Broadband Local Signal to noise margin

  Alf58 19:49 17 Jun 2007

This post is for the attention of folks who have an understanding of Broadband router stats. My local signal to noise ration has gone up from 14.5 db yesterday to 16.5 today. I have not disconnected the router since the last measurement. Shouldn't the noise reduce gradually over time? Or does the increase in noise indicate my line is faulty (though not faulty enough for BT to repair it)? There have been thunderstorms in my area and my local exchange is green and not faulty.

  Fingees 19:52 17 Jun 2007

The higher the ratio the better, yours has improved

  Alf58 19:59 17 Jun 2007

I had understood the noise margin should be at a level of 6db because if I have a high signal to noise margin (ie 16.5db) my broadband connection speed will be slower because of the noise interference. I was hoping my local signal to noise ratio would gradually improve but this does not seem to be the case.

  Dipso 22:22 17 Jun 2007

When on the fixed 1 or 2 Meg products, the higher the noise margin the better. On ADSL Max (up to 8 Meg) the default is 6.

If you experience any noise events or instability on Max the BT systems increase your noise margin by increments of 3db until your line seems stable, so from 3 to 6 then 6 to 9 etc., this however, has the effect of reducing your connection speed.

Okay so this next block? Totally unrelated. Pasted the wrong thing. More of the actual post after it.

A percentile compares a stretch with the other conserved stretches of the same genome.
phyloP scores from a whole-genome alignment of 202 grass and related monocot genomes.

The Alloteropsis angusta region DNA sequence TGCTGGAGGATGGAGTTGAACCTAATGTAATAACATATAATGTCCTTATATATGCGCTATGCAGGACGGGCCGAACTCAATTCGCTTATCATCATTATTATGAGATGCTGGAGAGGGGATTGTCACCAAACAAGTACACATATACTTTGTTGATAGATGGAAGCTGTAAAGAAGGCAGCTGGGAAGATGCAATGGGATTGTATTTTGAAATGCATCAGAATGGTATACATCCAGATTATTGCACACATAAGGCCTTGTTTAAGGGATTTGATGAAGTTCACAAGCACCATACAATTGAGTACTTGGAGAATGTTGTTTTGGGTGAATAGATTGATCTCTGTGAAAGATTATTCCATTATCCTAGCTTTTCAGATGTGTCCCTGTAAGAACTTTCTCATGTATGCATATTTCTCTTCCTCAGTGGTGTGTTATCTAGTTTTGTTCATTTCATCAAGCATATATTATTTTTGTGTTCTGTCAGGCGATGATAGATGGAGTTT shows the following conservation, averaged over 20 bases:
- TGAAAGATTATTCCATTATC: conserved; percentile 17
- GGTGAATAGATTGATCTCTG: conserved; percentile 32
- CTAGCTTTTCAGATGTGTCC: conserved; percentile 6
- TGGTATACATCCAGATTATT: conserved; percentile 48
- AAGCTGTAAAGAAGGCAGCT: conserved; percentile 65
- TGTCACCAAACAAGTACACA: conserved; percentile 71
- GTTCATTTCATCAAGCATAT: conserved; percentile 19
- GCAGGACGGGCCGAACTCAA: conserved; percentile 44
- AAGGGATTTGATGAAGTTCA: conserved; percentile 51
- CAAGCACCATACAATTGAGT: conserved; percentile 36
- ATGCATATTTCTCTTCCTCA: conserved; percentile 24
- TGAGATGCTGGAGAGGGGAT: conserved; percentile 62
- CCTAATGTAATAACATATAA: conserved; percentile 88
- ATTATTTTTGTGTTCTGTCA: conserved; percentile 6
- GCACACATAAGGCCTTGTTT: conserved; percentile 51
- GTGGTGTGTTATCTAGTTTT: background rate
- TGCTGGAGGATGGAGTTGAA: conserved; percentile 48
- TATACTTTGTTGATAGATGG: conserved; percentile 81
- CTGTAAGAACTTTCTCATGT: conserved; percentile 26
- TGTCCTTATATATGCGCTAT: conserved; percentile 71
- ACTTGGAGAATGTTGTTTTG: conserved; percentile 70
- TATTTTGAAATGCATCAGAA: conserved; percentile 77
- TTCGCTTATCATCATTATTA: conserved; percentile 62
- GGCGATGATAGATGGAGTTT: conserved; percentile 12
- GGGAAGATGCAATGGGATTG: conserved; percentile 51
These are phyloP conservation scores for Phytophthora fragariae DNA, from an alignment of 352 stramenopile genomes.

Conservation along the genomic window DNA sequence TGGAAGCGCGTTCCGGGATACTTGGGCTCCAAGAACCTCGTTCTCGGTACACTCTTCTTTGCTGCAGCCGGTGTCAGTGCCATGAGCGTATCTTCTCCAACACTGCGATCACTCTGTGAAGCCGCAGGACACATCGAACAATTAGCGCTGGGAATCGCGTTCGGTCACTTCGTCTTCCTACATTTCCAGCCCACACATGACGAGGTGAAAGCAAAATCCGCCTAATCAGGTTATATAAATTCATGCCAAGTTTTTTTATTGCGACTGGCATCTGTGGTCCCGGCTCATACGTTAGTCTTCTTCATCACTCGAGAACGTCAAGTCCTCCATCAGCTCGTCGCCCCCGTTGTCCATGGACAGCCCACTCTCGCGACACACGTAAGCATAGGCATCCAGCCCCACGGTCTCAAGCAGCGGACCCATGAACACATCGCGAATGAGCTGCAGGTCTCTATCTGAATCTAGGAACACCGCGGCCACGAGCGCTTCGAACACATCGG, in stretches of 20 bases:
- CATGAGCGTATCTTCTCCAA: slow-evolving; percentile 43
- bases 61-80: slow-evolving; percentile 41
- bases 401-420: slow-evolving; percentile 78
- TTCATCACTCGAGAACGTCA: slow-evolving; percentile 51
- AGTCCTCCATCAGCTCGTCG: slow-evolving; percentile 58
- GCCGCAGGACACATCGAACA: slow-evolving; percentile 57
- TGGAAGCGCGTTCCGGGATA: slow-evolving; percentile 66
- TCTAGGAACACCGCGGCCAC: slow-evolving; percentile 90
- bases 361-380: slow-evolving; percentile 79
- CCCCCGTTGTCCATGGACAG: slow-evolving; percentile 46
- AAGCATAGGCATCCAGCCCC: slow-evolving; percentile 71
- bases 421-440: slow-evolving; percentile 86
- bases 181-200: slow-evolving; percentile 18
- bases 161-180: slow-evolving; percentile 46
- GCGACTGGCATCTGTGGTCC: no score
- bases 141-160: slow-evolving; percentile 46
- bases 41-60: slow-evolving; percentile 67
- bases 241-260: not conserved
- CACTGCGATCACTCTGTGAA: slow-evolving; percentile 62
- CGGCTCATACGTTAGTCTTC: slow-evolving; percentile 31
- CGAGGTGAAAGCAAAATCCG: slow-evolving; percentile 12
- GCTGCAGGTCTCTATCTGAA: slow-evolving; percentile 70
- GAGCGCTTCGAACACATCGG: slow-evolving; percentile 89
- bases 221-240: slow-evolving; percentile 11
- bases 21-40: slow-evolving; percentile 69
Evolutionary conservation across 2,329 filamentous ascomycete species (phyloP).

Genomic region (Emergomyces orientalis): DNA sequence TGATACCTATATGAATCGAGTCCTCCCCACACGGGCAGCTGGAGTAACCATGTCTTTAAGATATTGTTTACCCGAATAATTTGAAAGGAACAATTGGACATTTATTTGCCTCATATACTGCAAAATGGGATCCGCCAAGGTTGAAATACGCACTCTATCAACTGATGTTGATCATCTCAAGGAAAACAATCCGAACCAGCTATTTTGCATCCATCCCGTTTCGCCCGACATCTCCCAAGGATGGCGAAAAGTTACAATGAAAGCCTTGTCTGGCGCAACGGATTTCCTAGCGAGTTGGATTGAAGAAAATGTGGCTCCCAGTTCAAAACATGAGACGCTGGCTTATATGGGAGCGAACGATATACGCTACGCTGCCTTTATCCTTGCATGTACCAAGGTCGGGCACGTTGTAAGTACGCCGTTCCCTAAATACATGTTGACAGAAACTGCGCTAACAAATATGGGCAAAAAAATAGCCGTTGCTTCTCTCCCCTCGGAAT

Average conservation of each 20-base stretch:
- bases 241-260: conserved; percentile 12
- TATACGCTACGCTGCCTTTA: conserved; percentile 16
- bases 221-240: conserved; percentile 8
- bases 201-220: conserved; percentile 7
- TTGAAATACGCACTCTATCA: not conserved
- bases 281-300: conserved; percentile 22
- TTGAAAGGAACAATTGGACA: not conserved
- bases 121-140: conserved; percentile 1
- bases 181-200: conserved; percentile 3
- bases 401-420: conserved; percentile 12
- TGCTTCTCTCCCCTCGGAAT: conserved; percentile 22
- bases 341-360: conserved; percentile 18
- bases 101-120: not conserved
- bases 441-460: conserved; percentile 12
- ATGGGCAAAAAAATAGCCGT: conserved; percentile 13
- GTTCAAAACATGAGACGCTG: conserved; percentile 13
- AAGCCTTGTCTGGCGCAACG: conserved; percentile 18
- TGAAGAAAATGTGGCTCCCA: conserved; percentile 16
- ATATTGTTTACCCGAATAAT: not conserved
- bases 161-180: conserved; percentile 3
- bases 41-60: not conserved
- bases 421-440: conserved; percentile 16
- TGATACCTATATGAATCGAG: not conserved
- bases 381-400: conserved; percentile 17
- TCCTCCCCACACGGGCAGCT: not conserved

After maintaining a connection for around 14 days the BT system will take the line to be stable enough and reduce the noise margin by 3db, this then allows the connection speed to increase. A further reduction of 3db will occur every 14 days thereafter until back at the default 6.

As your noise margin is 14 to 16 the target noise margin will likely be 15, any slight variation either side of this is quite normal.

  Alf58 22:53 17 Jun 2007

Thank you for the information, Dipso.

  harps1h 08:21 18 Jun 2007


  Alf58 17:50 20 Jun 2007

My local signal to noise margin went down to 12 last night but its back to 16.5 as we I write this 5.45 Wed afternoon. My local line attenuation remains a constant 37.5! This seems very poor as I am plugged directly into the test socket. I have had an uninterupted connection since Saturday night.

  Dipso 20:58 20 Jun 2007

The 12 you saw was probably the drop you see due to crosstalk (noise) during the evening. As I said earlier it will take 14 days for a definite reduction. How much uptime do you have on your router?

The attenuation figure doesn't normally change.

  Alf58 21:10 20 Jun 2007

Uptime? There is no such category in the router stats. The router has been connected without interruption since late Saturday when there was an "outage" caused I presume by the exchange.

  Dipso 21:35 20 Jun 2007

I just mean the length of time the router has been up and running.

If you had an outage then the 14 days will start again from Saturday night. The SNR will only drop when the BT systems acknowledge the line has been stable for this period of time.

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